Working together to do better: Addressing inequities facing Indigenous people in the health system
Results from a survey of HealthCareCAN members
In October 2020 and January 2021, HealthCareCAN participated in meetings held by the federal government to address the inequities Indigenous people experience in the health system. To better inform this consultative process, HealthCareCAN surveyed members in early January to better understand the actions our member organizations have taken to incorporate Indigenous health services and address discrimination against Indigenous people in their organizations. The survey also identified areas where additional supports could be developed to support health organizations with this work.
HealthCareCAN received twenty-three responses to the survey from members in six provinces and one territory. This policy brief provides a summary of those efforts from member organizations across the country to engage and incorporate Indigenous voices and personnel.
Health organizations are taking concrete actions to improve the health system for Indigenous people and work toward creating safe and inclusive environments within their institutions for Indigenous practitioners, patients and families.
Most respondents have implemented cultural safety and anti-racism HR training programs.
The top three areas where members want more guidance are: traditional health practices, food services and incident reporting policies.
Advocacy, developing resources and tools, and championing Indigenous medical education were focus areas raised as ideas for HealthCareCAN’s future policy and advocacy work to enhance Indigenous people’s experiences with the health system.
WHAT HEALTHCARECAN MEMBERS HAVE DONE
The survey responses demonstrate that HealthCareCAN members have taken multiple actions at the organizational level to incorporate Indigenous practices alongside the services they provide and to create safer environments for Indigenous practitioners and patients. The most common actions respondents indicated their organizations have carried out include:
Implemented cultural safety training for staff.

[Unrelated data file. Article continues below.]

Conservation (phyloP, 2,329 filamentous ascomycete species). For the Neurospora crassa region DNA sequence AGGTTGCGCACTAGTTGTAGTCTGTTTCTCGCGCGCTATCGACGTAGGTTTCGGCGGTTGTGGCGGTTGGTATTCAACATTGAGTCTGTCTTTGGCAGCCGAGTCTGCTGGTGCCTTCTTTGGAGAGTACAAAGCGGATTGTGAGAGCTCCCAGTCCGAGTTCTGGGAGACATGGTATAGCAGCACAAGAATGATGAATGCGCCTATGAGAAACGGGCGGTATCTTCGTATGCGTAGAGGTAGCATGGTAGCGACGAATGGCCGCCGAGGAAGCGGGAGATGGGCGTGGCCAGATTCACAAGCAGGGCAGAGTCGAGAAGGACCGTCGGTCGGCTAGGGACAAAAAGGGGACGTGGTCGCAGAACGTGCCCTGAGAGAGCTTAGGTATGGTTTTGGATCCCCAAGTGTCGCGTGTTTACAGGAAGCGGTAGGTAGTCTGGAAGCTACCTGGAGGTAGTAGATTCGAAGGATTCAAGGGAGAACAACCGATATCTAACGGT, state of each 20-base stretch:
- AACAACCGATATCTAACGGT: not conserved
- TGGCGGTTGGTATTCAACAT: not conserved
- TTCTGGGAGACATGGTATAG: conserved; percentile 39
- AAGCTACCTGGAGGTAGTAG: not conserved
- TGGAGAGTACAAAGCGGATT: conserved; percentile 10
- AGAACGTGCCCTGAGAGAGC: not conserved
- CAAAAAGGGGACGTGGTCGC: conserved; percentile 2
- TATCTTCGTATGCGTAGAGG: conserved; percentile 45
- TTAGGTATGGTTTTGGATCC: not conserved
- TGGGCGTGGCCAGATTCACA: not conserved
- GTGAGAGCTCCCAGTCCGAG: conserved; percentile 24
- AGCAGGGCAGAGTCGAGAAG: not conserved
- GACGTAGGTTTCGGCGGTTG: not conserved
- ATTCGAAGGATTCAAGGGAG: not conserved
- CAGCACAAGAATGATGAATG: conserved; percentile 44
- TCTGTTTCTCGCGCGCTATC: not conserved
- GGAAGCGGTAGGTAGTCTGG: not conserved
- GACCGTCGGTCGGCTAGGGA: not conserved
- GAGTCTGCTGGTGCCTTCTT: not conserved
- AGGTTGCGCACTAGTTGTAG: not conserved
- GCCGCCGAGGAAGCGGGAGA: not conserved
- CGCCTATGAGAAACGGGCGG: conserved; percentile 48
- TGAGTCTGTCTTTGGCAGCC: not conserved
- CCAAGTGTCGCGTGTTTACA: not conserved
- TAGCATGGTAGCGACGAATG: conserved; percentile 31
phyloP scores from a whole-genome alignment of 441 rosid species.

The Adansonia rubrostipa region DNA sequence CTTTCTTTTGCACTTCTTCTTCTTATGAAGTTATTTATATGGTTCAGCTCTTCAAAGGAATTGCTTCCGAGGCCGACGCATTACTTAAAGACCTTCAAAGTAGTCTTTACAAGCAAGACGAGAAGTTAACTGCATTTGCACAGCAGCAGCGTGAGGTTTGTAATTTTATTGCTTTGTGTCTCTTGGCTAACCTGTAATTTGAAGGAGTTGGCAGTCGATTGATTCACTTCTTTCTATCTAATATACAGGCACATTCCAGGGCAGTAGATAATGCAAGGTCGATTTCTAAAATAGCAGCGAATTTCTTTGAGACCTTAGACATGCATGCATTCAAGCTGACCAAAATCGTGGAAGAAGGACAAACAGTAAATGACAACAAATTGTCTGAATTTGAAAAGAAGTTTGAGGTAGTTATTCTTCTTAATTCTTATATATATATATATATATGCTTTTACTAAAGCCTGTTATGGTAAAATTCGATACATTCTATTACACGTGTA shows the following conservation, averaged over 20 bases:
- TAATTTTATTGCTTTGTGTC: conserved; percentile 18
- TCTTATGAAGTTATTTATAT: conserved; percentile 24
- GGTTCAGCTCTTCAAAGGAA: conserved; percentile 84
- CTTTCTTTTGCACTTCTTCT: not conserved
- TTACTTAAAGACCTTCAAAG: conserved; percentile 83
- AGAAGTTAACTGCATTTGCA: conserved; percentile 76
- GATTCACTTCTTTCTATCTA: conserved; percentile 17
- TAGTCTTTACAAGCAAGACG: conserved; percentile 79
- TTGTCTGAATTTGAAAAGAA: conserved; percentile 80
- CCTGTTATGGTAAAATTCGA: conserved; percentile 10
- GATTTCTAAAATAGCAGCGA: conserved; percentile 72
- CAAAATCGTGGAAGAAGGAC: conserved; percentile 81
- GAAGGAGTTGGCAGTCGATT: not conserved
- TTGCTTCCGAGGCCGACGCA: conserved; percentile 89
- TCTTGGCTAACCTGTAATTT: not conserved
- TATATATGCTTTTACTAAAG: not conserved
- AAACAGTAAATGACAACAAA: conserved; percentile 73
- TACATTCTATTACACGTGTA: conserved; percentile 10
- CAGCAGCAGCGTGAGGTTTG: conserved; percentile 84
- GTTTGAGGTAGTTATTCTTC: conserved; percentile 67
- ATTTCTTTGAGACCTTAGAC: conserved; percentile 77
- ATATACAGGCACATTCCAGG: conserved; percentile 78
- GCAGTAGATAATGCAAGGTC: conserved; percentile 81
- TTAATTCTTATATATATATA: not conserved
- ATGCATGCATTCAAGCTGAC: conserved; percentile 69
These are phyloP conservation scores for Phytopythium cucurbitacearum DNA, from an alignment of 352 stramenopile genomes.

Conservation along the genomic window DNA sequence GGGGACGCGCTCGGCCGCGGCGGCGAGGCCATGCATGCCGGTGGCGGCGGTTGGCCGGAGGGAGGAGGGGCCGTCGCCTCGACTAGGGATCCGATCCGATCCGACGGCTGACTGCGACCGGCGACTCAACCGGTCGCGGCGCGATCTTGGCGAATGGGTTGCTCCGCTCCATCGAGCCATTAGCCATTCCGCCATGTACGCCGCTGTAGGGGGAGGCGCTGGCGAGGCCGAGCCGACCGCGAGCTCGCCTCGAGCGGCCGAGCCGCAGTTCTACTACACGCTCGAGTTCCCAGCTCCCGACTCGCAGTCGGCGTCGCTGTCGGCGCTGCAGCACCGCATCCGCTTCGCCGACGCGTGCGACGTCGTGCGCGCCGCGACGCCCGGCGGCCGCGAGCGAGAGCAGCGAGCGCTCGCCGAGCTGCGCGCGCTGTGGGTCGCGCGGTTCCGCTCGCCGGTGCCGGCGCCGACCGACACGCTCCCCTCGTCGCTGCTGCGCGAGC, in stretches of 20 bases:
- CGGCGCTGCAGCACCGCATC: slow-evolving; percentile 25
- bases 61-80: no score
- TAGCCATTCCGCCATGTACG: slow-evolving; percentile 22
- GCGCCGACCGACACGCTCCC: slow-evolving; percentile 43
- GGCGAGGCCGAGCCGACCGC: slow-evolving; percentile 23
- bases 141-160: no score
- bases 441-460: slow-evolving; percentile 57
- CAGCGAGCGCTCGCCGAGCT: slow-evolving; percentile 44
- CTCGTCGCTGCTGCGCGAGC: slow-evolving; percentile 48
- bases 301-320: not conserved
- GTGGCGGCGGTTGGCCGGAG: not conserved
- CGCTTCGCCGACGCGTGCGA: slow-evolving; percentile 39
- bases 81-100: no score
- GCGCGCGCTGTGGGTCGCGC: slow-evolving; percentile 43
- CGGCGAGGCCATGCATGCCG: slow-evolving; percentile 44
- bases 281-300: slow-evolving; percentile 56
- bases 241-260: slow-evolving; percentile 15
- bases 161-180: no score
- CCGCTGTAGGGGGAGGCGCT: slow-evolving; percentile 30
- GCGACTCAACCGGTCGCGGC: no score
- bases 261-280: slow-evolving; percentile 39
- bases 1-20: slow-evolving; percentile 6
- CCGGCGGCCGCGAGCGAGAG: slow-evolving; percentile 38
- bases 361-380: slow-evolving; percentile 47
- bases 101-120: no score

Implemented training on Indigenous racism in the workplace.
Incorporated traditional Indigenous health practices.
Offer patient navigation services.
Specific examples of these actions include:
Policy on smudging ceremonies in hospital.
Equity, diversity and inclusion (EDI) and accessibility task force.
Indigenous leadership at the Senior Executive table.
Indigenous Board Members.
Memorandums of Understanding with Indigenous organizations, self-governing Nations (including to co-design Indigenous culture safety training).
Indigenous youth wellness website.
Panel discussions with Indigenous leaders.
Indigenous Community Partnership tables and committees.
Similarly, many respondents indicated their organizations are planning to take further action to ensure their healthcare and work environments are inclusive, respectful and safe spaces for Indigenous people. The leading actions respondents said their organizations were planning to take include:
Implementing cultural safety training for staff.
Implementing training on Indigenous racism in the workplace.
Offering patient navigation services.
Implementing incident reporting mechanisms and policies.
Setting up Indigenous patient and family committees.
Specific examples of planned actions include:
Establishing dedicated delivery rooms for Indigenous birthing mothers.
Creating First Nations, Inuit, Metis and urban Indigenous Community of Practice.
Forming an Indigenous employee resource group.
Creating Indigenous land acknowledgement signage and messaging.